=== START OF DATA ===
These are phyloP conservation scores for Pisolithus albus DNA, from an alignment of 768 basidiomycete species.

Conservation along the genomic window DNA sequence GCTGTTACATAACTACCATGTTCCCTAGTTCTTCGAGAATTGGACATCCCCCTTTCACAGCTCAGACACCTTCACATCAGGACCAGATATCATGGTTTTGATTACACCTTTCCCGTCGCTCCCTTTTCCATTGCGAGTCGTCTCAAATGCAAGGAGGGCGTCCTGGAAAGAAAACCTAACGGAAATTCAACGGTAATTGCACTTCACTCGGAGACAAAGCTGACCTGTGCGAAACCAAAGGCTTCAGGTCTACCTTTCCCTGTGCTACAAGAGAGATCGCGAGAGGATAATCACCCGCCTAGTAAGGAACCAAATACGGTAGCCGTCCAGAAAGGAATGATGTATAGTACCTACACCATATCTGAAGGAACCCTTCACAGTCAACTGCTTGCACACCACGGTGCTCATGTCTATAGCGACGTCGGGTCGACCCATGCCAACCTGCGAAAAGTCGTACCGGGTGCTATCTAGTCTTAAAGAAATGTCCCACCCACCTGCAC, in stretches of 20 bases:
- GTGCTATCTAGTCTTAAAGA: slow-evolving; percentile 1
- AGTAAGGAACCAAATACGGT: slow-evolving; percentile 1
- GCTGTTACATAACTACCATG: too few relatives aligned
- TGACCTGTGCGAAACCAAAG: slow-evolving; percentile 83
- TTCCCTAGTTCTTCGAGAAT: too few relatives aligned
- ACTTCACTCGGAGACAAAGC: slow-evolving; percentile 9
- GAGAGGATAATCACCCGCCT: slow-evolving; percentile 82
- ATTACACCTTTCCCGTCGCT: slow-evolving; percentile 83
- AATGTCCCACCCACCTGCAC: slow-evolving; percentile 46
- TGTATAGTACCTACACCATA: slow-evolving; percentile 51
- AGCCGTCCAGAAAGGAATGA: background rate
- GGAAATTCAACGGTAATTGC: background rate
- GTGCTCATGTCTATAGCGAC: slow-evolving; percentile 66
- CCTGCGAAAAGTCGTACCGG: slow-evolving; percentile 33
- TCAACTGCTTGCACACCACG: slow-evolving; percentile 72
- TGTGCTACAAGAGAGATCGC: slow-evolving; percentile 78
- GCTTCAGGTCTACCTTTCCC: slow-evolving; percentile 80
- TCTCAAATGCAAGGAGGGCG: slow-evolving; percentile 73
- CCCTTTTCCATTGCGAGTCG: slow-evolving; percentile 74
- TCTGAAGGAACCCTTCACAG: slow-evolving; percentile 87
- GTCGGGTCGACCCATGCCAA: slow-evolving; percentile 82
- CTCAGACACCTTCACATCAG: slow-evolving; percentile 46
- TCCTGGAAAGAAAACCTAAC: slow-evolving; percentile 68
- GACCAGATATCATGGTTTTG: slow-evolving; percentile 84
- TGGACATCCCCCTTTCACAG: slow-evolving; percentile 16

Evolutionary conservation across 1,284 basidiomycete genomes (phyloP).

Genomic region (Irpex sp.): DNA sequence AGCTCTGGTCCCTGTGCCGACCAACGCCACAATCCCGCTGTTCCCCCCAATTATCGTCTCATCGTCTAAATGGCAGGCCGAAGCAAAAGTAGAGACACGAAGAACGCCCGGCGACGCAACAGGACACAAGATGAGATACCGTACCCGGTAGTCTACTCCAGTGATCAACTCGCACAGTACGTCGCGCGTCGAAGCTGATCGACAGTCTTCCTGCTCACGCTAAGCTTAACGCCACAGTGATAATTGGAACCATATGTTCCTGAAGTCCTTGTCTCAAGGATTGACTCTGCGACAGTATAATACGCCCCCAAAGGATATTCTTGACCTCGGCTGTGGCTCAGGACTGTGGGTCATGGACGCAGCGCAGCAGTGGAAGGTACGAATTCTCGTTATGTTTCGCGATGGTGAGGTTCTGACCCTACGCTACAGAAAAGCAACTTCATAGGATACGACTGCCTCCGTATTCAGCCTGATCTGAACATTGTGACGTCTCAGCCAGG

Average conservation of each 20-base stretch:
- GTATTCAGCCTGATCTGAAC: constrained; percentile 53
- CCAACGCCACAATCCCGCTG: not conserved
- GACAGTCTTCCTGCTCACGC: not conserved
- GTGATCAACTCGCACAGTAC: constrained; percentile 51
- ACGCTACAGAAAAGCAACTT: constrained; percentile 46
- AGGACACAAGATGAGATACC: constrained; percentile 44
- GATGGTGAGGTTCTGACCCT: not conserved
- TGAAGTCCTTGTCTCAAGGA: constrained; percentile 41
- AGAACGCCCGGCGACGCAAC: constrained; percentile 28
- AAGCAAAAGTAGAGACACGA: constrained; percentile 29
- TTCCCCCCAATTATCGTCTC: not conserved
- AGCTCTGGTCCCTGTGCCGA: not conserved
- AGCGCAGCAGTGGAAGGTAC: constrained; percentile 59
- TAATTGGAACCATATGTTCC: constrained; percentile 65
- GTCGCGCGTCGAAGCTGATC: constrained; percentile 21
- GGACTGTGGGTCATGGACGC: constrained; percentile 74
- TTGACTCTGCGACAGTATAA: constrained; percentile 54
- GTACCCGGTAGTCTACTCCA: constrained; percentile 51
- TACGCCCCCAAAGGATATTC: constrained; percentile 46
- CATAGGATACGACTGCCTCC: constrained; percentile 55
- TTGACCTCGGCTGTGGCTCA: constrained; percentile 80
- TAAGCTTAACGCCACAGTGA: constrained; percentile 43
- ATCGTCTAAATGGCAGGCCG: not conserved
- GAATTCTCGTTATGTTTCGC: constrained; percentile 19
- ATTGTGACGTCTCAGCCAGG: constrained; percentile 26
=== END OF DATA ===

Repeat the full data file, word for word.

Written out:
These are phyloP conservation scores for Pisolithus albus DNA, from an alignment of 768 basidiomycete species.

Conservation along the genomic window DNA sequence GCTGTTACATAACTACCATGTTCCCTAGTTCTTCGAGAATTGGACATCCCCCTTTCACAGCTCAGACACCTTCACATCAGGACCAGATATCATGGTTTTGATTACACCTTTCCCGTCGCTCCCTTTTCCATTGCGAGTCGTCTCAAATGCAAGGAGGGCGTCCTGGAAAGAAAACCTAACGGAAATTCAACGGTAATTGCACTTCACTCGGAGACAAAGCTGACCTGTGCGAAACCAAAGGCTTCAGGTCTACCTTTCCCTGTGCTACAAGAGAGATCGCGAGAGGATAATCACCCGCCTAGTAAGGAACCAAATACGGTAGCCGTCCAGAAAGGAATGATGTATAGTACCTACACCATATCTGAAGGAACCCTTCACAGTCAACTGCTTGCACACCACGGTGCTCATGTCTATAGCGACGTCGGGTCGACCCATGCCAACCTGCGAAAAGTCGTACCGGGTGCTATCTAGTCTTAAAGAAATGTCCCACCCACCTGCAC, in stretches of 20 bases:
- GTGCTATCTAGTCTTAAAGA: slow-evolving; percentile 1
- AGTAAGGAACCAAATACGGT: slow-evolving; percentile 1
- GCTGTTACATAACTACCATG: too few relatives aligned
- TGACCTGTGCGAAACCAAAG: slow-evolving; percentile 83
- TTCCCTAGTTCTTCGAGAAT: too few relatives aligned
- ACTTCACTCGGAGACAAAGC: slow-evolving; percentile 9
- GAGAGGATAATCACCCGCCT: slow-evolving; percentile 82
- ATTACACCTTTCCCGTCGCT: slow-evolving; percentile 83
- AATGTCCCACCCACCTGCAC: slow-evolving; percentile 46
- TGTATAGTACCTACACCATA: slow-evolving; percentile 51
- AGCCGTCCAGAAAGGAATGA: background rate
- GGAAATTCAACGGTAATTGC: background rate
- GTGCTCATGTCTATAGCGAC: slow-evolving; percentile 66
- CCTGCGAAAAGTCGTACCGG: slow-evolving; percentile 33
- TCAACTGCTTGCACACCACG: slow-evolving; percentile 72
- TGTGCTACAAGAGAGATCGC: slow-evolving; percentile 78
- GCTTCAGGTCTACCTTTCCC: slow-evolving; percentile 80
- TCTCAAATGCAAGGAGGGCG: slow-evolving; percentile 73
- CCCTTTTCCATTGCGAGTCG: slow-evolving; percentile 74
- TCTGAAGGAACCCTTCACAG: slow-evolving; percentile 87
- GTCGGGTCGACCCATGCCAA: slow-evolving; percentile 82
- CTCAGACACCTTCACATCAG: slow-evolving; percentile 46
- TCCTGGAAAGAAAACCTAAC: slow-evolving; percentile 68
- GACCAGATATCATGGTTTTG: slow-evolving; percentile 84
- TGGACATCCCCCTTTCACAG: slow-evolving; percentile 16

Evolutionary conservation across 1,284 basidiomycete genomes (phyloP).

Genomic region (Irpex sp.): DNA sequence AGCTCTGGTCCCTGTGCCGACCAACGCCACAATCCCGCTGTTCCCCCCAATTATCGTCTCATCGTCTAAATGGCAGGCCGAAGCAAAAGTAGAGACACGAAGAACGCCCGGCGACGCAACAGGACACAAGATGAGATACCGTACCCGGTAGTCTACTCCAGTGATCAACTCGCACAGTACGTCGCGCGTCGAAGCTGATCGACAGTCTTCCTGCTCACGCTAAGCTTAACGCCACAGTGATAATTGGAACCATATGTTCCTGAAGTCCTTGTCTCAAGGATTGACTCTGCGACAGTATAATACGCCCCCAAAGGATATTCTTGACCTCGGCTGTGGCTCAGGACTGTGGGTCATGGACGCAGCGCAGCAGTGGAAGGTACGAATTCTCGTTATGTTTCGCGATGGTGAGGTTCTGACCCTACGCTACAGAAAAGCAACTTCATAGGATACGACTGCCTCCGTATTCAGCCTGATCTGAACATTGTGACGTCTCAGCCAGG

Average conservation of each 20-base stretch:
- GTATTCAGCCTGATCTGAAC: constrained; percentile 53
- CCAACGCCACAATCCCGCTG: not conserved
- GACAGTCTTCCTGCTCACGC: not conserved
- GTGATCAACTCGCACAGTAC: constrained; percentile 51
- ACGCTACAGAAAAGCAACTT: constrained; percentile 46
- AGGACACAAGATGAGATACC: constrained; percentile 44
- GATGGTGAGGTTCTGACCCT: not conserved
- TGAAGTCCTTGTCTCAAGGA: constrained; percentile 41
- AGAACGCCCGGCGACGCAAC: constrained; percentile 28
- AAGCAAAAGTAGAGACACGA: constrained; percentile 29
- TTCCCCCCAATTATCGTCTC: not conserved
- AGCTCTGGTCCCTGTGCCGA: not conserved
- AGCGCAGCAGTGGAAGGTAC: constrained; percentile 59
- TAATTGGAACCATATGTTCC: constrained; percentile 65
- GTCGCGCGTCGAAGCTGATC: constrained; percentile 21
- GGACTGTGGGTCATGGACGC: constrained; percentile 74
- TTGACTCTGCGACAGTATAA: constrained; percentile 54
- GTACCCGGTAGTCTACTCCA: constrained; percentile 51
- TACGCCCCCAAAGGATATTC: constrained; percentile 46
- CATAGGATACGACTGCCTCC: constrained; percentile 55
- TTGACCTCGGCTGTGGCTCA: constrained; percentile 80
- TAAGCTTAACGCCACAGTGA: constrained; percentile 43
- ATCGTCTAAATGGCAGGCCG: not conserved
- GAATTCTCGTTATGTTTCGC: constrained; percentile 19
- ATTGTGACGTCTCAGCCAGG: constrained; percentile 26